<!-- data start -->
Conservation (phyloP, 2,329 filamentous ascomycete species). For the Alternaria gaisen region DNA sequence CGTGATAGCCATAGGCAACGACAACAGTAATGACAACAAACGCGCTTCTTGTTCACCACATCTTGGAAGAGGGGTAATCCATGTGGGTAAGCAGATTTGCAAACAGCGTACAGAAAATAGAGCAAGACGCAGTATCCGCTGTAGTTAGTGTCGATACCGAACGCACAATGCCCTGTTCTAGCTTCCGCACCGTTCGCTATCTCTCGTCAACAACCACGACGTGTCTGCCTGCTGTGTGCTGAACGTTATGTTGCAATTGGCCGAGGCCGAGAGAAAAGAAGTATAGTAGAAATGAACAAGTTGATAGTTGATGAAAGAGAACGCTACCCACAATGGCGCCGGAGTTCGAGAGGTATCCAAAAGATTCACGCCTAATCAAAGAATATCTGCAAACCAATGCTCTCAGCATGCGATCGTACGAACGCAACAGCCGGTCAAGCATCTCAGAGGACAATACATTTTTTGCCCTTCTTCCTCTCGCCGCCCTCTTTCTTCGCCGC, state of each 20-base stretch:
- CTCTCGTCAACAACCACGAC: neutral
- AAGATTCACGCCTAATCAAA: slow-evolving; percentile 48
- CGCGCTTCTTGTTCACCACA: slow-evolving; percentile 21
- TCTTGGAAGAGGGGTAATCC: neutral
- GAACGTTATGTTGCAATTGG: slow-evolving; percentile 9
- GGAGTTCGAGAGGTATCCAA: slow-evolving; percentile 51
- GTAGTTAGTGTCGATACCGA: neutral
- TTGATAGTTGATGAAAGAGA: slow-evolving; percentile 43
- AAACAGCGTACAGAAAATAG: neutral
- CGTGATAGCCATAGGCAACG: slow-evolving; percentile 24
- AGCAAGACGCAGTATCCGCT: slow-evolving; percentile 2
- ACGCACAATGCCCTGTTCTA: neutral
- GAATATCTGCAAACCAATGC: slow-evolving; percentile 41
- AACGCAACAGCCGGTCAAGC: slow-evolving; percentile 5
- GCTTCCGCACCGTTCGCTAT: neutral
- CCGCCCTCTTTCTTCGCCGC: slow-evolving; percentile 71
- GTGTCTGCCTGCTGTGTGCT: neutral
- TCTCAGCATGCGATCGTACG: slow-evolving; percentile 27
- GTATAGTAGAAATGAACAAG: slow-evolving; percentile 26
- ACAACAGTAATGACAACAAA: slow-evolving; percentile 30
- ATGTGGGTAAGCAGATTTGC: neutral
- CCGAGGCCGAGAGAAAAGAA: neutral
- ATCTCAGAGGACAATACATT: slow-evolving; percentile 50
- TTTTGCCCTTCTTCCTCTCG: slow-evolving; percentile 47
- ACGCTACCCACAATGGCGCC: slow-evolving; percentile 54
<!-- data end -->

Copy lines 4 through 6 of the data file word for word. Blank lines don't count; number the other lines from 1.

- CGCGCTTCTTGTTCACCACA: slow-evolving; percentile 21
- TCTTGGAAGAGGGGTAATCC: neutral
- GAACGTTATGTTGCAATTGG: slow-evolving; percentile 9